Most of the other attendees at the event were space enthusiasts, who had applied to attend as social-media correspondents. They included students, visual artists, a park ranger, and an aspiring astronaut employed by the Air Force. They wore NASA T-shirts and patches, and one even had canvas sneakers stitched with the NASA logo. They were diverse in age and heritage, and their enthusiasm served as a reminder that few, if any, government agencies are as popular or beloved as NASA.
The audience watched Bridenstine’s speech with dutiful attention, but its enthusiasm really emerged when we visited Mission Control, where data from deep space have been monitored continually since 1964, and the Mars Yard, where J.P.L. engineers test rover prototypes on a landscape littered with the rocks from the Mojave Desert. This was a group of people who had been watching NASA live streams for years—now they were sitting in the very chairs in which scientists had celebrated the landing of Curiosity Rover on Mars, in 2012, with hugs and cheers, in uniforms modernized from shirts and ties to matching blue polo shirts. From a glassed-in balcony, we observed the assembly of the Mars 2020 Rover by a small fleet of workers in white suits and surgical masks. One of them saw us and waved.
At the end of the Apollo 11 documentary, after Armstrong, Aldrin, and Collins have returned safely to Earth, Miller plays audio from John F. Kennedy’s 1961 speech at Rice University, in which Kennedy promises to land Americans on the moon within the next decade.
“But if I were to say, my fellow-citizens,” Kennedy said, “that we shall send to the moon, two hundred and forty thousand miles away from the control station in Houston, a giant rocket more than three hundred feet tall, the length of this football field, made of new metal alloys, some of which have not yet been invented, capable of standing heat and stresses several times more than have ever been experienced, fitted together with a precision better than the finest watch, carrying all the equipment needed for propulsion, guidance, control, communications, food and survival, on an untried mission, to an unknown celestial body, and then return it safely to earth, reëntering the atmosphere at speeds of over twenty-five thousand miles per hour, causing heat about half that of the temperature of the sun—almost as hot as it is here today—and do all this, and do it right, and do it first, before this decade is out—then we must be bold.”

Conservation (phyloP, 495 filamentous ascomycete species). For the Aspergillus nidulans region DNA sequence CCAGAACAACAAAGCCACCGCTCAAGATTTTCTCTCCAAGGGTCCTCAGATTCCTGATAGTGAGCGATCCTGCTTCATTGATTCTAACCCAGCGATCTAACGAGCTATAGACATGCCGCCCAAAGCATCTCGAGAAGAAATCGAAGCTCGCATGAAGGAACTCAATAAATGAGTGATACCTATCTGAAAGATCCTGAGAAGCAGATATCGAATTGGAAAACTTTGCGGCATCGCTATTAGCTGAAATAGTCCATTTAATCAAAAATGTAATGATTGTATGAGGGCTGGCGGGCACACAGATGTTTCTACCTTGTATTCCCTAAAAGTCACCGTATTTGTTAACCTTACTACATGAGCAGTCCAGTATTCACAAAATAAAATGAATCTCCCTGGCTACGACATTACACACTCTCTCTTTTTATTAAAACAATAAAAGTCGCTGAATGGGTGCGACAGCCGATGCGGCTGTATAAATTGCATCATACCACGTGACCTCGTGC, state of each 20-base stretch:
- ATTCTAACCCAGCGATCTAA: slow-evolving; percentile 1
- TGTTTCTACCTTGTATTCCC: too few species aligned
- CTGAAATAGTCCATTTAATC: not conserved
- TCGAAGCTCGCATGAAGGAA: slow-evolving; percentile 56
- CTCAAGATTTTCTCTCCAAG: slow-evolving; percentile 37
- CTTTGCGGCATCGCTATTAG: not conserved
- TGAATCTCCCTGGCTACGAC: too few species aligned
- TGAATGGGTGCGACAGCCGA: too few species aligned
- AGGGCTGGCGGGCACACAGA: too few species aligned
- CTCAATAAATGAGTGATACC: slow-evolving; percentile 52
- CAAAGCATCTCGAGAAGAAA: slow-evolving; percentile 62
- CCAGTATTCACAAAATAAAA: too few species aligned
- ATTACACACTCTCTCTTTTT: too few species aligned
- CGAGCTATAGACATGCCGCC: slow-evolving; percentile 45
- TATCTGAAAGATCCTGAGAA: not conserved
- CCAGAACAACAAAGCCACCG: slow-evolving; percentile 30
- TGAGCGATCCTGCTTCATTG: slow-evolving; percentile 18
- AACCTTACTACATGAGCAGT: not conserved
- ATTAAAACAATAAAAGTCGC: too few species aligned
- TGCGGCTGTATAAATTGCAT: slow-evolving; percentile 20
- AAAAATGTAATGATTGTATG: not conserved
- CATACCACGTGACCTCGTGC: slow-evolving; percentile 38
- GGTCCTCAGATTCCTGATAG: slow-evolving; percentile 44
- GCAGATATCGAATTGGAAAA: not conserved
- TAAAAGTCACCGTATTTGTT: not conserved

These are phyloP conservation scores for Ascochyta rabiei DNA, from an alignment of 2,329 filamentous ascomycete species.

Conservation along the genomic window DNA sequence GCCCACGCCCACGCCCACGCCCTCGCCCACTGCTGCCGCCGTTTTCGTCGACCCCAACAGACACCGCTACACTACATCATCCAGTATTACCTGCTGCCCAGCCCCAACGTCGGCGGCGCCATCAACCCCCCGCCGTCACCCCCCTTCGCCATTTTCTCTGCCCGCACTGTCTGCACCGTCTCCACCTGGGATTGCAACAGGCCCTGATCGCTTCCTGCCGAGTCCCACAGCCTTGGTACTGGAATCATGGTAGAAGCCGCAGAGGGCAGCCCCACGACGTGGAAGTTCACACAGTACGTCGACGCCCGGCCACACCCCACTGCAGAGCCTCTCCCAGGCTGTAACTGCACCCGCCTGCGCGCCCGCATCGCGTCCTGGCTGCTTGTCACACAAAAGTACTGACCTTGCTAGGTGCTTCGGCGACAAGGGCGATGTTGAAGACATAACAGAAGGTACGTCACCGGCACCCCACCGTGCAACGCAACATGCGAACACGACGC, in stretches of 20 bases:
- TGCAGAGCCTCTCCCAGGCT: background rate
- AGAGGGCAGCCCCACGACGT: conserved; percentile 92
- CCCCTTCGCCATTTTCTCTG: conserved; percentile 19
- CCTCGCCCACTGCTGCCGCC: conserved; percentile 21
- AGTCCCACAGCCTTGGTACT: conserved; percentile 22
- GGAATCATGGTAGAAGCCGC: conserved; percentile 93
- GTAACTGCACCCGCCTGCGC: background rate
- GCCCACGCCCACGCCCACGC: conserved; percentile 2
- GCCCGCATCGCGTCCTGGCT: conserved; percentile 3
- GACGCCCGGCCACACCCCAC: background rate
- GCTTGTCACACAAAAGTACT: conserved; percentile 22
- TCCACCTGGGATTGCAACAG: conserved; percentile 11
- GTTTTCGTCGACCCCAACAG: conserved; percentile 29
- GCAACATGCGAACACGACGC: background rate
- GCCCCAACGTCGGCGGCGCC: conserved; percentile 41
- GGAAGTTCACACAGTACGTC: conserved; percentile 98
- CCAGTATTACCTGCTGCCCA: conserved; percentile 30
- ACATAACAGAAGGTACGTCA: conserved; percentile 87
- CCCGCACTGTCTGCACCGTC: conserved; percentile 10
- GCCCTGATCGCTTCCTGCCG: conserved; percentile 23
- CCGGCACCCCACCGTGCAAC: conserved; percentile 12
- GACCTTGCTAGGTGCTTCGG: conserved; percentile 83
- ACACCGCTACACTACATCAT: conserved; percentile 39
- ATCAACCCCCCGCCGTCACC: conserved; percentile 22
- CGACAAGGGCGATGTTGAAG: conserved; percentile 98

Listening to this speech, I thought not about the moon but about the proposal for a Green New Deal. “This is going to be the Great Society, the moon shot, the Civil Rights Movement of our generation,” Representative Alexandria Ocasio-Cortez said in a speech last December. “That is the scale that this is going to require.”
In our national mythology, the moon shot stands for endeavor, futurism, technological advancement, and optimism. For Trump, the continuation of the myth of the moon shot will be a more long-term human presence on the moon. For the supporters of the Green New Deal, the gleam of futurism is not limited to flying machines and the colonization of celestial bodies but also applies to picturing new environmental realities and social arrangements on Earth. It is an imaginative plan, but also an urgent one. The United Nations International Panel on Climate Change has given us a time frame of a dozen years to take dramatic action, but the annihilation of our homes, food, livelihoods, and the landscapes and animals of the Earth we know has already begun. The Democratic leadership in Congress has yet to express support for the proposal, indicating that they think it naïve. As for the Republicans, many of whom have taken large donations from oil and gas companies, they spent recent congressional hearings on climate change chuckling about cow eructation. Neither response is bold, and, whatever their reasons, our elected leaders’ paucity of endeavor baffles and enrages me.
A few years ago, I read the science fiction novel “Aurora,” by Kim Stanley Robinson, a prolific author whose works combine elements of both social futurism and hard science fiction. This particular novel is about a multigenerational journey to an Earth-like moon in another galaxy, narrated in part by a benevolent all-knowing spaceship. The Earth-like moon, known as Aurora, turns out to be lethally inhospitable. The ship, which has started to acquire consciousness, puts the remaining crew into cryogenic comas and gets most of them home alive. Back on Earth, the returnees are received as cowards. Their pleas that—as the protest signs of students striking for action on climate change last week put it—“There is no Planet B” are ignored.
The dead-end plot of this novel was very satisfying. Filling space with more industry, trash, and advertising will not improve the future we create at home. In “Apollo 11,” a clip of the astronauts speaking to each other is played as they come ever closer to the moon.
“There it is. It’s coming up!” an astronaut says.
“What?” another asks.